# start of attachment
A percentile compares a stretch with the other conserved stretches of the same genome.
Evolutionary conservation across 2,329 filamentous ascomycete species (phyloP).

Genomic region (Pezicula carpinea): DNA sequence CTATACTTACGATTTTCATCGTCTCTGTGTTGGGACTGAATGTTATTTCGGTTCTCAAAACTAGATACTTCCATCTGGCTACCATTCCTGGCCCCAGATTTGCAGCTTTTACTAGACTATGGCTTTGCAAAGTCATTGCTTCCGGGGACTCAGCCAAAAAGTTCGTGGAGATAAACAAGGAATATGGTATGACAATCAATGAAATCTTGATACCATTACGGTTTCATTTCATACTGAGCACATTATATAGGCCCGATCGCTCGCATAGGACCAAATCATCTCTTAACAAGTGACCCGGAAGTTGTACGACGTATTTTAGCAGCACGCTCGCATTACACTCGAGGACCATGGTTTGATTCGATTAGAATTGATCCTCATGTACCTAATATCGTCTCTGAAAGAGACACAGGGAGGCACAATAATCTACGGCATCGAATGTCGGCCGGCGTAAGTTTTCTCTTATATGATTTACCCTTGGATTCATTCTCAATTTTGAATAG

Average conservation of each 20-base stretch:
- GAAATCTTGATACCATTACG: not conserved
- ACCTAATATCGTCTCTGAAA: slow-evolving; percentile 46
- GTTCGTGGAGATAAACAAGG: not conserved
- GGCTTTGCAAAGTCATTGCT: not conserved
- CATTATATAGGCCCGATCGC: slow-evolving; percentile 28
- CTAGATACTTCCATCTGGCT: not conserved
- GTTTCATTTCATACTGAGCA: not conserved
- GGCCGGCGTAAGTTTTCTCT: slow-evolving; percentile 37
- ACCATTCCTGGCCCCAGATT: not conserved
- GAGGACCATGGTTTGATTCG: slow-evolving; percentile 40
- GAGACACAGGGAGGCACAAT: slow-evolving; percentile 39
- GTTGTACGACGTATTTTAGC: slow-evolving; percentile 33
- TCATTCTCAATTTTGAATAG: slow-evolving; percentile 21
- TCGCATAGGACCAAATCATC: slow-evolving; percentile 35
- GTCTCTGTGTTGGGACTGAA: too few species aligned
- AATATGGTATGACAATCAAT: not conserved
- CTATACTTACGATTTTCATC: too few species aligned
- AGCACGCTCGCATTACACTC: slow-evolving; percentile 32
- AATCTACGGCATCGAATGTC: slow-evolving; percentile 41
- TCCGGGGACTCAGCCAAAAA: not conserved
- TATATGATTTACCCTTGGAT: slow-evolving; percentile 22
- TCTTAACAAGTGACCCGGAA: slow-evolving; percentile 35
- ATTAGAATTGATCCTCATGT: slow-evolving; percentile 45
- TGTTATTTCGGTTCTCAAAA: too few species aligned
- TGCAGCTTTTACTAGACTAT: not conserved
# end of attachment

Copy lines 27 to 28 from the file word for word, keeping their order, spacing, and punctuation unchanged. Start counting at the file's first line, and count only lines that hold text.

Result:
- ATTAGAATTGATCCTCATGT: slow-evolving; percentile 45
- TGTTATTTCGGTTCTCAAAA: too few species aligned